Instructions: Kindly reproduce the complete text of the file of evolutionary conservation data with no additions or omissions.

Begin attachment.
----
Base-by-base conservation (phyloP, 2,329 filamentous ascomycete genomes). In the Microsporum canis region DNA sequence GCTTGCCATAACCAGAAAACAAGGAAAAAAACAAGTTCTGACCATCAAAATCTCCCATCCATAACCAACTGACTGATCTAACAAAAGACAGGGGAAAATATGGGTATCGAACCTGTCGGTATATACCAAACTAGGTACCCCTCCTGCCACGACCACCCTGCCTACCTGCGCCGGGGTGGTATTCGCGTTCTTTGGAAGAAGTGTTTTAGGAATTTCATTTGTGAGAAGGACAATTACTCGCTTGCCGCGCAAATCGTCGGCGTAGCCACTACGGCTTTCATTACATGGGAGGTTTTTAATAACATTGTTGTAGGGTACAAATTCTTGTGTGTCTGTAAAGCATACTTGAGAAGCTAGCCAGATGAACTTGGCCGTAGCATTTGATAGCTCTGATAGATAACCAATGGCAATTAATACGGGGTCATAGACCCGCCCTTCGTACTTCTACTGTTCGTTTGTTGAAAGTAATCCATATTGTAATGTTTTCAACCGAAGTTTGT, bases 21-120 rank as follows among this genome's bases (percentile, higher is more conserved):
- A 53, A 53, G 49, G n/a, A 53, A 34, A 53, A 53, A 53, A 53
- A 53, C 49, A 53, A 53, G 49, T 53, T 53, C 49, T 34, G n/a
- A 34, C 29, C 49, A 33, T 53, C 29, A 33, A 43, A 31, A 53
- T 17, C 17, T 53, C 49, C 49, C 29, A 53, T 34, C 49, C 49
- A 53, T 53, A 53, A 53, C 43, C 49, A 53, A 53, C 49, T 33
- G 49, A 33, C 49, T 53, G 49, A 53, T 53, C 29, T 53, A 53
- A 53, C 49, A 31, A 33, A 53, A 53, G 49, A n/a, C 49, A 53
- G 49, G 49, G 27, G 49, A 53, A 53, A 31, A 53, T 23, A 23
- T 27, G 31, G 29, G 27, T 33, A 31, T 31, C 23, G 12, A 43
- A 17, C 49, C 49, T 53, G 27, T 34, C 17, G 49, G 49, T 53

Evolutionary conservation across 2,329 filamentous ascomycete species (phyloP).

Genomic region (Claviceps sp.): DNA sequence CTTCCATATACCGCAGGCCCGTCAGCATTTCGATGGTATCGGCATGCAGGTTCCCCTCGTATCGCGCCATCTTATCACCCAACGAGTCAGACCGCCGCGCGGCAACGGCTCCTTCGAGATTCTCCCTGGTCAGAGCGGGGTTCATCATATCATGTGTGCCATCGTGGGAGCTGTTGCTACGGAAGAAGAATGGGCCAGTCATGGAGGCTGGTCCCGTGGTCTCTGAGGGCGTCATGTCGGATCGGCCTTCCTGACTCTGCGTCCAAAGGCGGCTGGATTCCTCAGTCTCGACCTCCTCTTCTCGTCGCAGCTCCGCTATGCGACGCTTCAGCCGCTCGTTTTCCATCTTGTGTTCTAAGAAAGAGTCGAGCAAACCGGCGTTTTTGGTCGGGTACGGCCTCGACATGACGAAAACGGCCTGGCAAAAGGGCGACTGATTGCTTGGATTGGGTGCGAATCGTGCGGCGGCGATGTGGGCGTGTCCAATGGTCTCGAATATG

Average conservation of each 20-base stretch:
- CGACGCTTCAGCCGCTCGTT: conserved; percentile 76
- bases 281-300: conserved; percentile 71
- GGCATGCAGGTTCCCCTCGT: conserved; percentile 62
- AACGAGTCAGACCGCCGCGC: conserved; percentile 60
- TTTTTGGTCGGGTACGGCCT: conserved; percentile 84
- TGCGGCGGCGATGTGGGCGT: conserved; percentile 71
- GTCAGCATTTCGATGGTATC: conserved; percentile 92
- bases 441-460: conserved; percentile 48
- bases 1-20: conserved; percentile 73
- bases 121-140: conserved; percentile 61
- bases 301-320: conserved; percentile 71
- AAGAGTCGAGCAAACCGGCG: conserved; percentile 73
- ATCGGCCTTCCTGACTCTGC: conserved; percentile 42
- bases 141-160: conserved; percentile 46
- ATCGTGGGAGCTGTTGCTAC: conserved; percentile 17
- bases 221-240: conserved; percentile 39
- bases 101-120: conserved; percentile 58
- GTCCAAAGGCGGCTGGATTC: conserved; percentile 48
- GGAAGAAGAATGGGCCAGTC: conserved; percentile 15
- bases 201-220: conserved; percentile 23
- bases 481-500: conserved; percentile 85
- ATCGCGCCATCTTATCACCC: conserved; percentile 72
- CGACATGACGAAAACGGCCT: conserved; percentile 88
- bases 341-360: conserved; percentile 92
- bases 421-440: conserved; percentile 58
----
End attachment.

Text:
Base-by-base conservation (phyloP, 2,329 filamentous ascomycete genomes). In the Microsporum canis region DNA sequence GCTTGCCATAACCAGAAAACAAGGAAAAAAACAAGTTCTGACCATCAAAATCTCCCATCCATAACCAACTGACTGATCTAACAAAAGACAGGGGAAAATATGGGTATCGAACCTGTCGGTATATACCAAACTAGGTACCCCTCCTGCCACGACCACCCTGCCTACCTGCGCCGGGGTGGTATTCGCGTTCTTTGGAAGAAGTGTTTTAGGAATTTCATTTGTGAGAAGGACAATTACTCGCTTGCCGCGCAAATCGTCGGCGTAGCCACTACGGCTTTCATTACATGGGAGGTTTTTAATAACATTGTTGTAGGGTACAAATTCTTGTGTGTCTGTAAAGCATACTTGAGAAGCTAGCCAGATGAACTTGGCCGTAGCATTTGATAGCTCTGATAGATAACCAATGGCAATTAATACGGGGTCATAGACCCGCCCTTCGTACTTCTACTGTTCGTTTGTTGAAAGTAATCCATATTGTAATGTTTTCAACCGAAGTTTGT, bases 21-120 rank as follows among this genome's bases (percentile, higher is more conserved):
- A 53, A 53, G 49, G n/a, A 53, A 34, A 53, A 53, A 53, A 53
- A 53, C 49, A 53, A 53, G 49, T 53, T 53, C 49, T 34, G n/a
- A 34, C 29, C 49, A 33, T 53, C 29, A 33, A 43, A 31, A 53
- T 17, C 17, T 53, C 49, C 49, C 29, A 53, T 34, C 49, C 49
- A 53, T 53, A 53, A 53, C 43, C 49, A 53, A 53, C 49, T 33
- G 49, A 33, C 49, T 53, G 49, A 53, T 53, C 29, T 53, A 53
- A 53, C 49, A 31, A 33, A 53, A 53, G 49, A n/a, C 49, A 53
- G 49, G 49, G 27, G 49, A 53, A 53, A 31, A 53, T 23, A 23
- T 27, G 31, G 29, G 27, T 33, A 31, T 31, C 23, G 12, A 43
- A 17, C 49, C 49, T 53, G 27, T 34, C 17, G 49, G 49, T 53

Evolutionary conservation across 2,329 filamentous ascomycete species (phyloP).

Genomic region (Claviceps sp.): DNA sequence CTTCCATATACCGCAGGCCCGTCAGCATTTCGATGGTATCGGCATGCAGGTTCCCCTCGTATCGCGCCATCTTATCACCCAACGAGTCAGACCGCCGCGCGGCAACGGCTCCTTCGAGATTCTCCCTGGTCAGAGCGGGGTTCATCATATCATGTGTGCCATCGTGGGAGCTGTTGCTACGGAAGAAGAATGGGCCAGTCATGGAGGCTGGTCCCGTGGTCTCTGAGGGCGTCATGTCGGATCGGCCTTCCTGACTCTGCGTCCAAAGGCGGCTGGATTCCTCAGTCTCGACCTCCTCTTCTCGTCGCAGCTCCGCTATGCGACGCTTCAGCCGCTCGTTTTCCATCTTGTGTTCTAAGAAAGAGTCGAGCAAACCGGCGTTTTTGGTCGGGTACGGCCTCGACATGACGAAAACGGCCTGGCAAAAGGGCGACTGATTGCTTGGATTGGGTGCGAATCGTGCGGCGGCGATGTGGGCGTGTCCAATGGTCTCGAATATG

Average conservation of each 20-base stretch:
- CGACGCTTCAGCCGCTCGTT: conserved; percentile 76
- bases 281-300: conserved; percentile 71
- GGCATGCAGGTTCCCCTCGT: conserved; percentile 62
- AACGAGTCAGACCGCCGCGC: conserved; percentile 60
- TTTTTGGTCGGGTACGGCCT: conserved; percentile 84
- TGCGGCGGCGATGTGGGCGT: conserved; percentile 71
- GTCAGCATTTCGATGGTATC: conserved; percentile 92
- bases 441-460: conserved; percentile 48
- bases 1-20: conserved; percentile 73
- bases 121-140: conserved; percentile 61
- bases 301-320: conserved; percentile 71
- AAGAGTCGAGCAAACCGGCG: conserved; percentile 73
- ATCGGCCTTCCTGACTCTGC: conserved; percentile 42
- bases 141-160: conserved; percentile 46
- ATCGTGGGAGCTGTTGCTAC: conserved; percentile 17
- bases 221-240: conserved; percentile 39
- bases 101-120: conserved; percentile 58
- GTCCAAAGGCGGCTGGATTC: conserved; percentile 48
- GGAAGAAGAATGGGCCAGTC: conserved; percentile 15
- bases 201-220: conserved; percentile 23
- bases 481-500: conserved; percentile 85
- ATCGCGCCATCTTATCACCC: conserved; percentile 72
- CGACATGACGAAAACGGCCT: conserved; percentile 88
- bases 341-360: conserved; percentile 92
- bases 421-440: conserved; percentile 58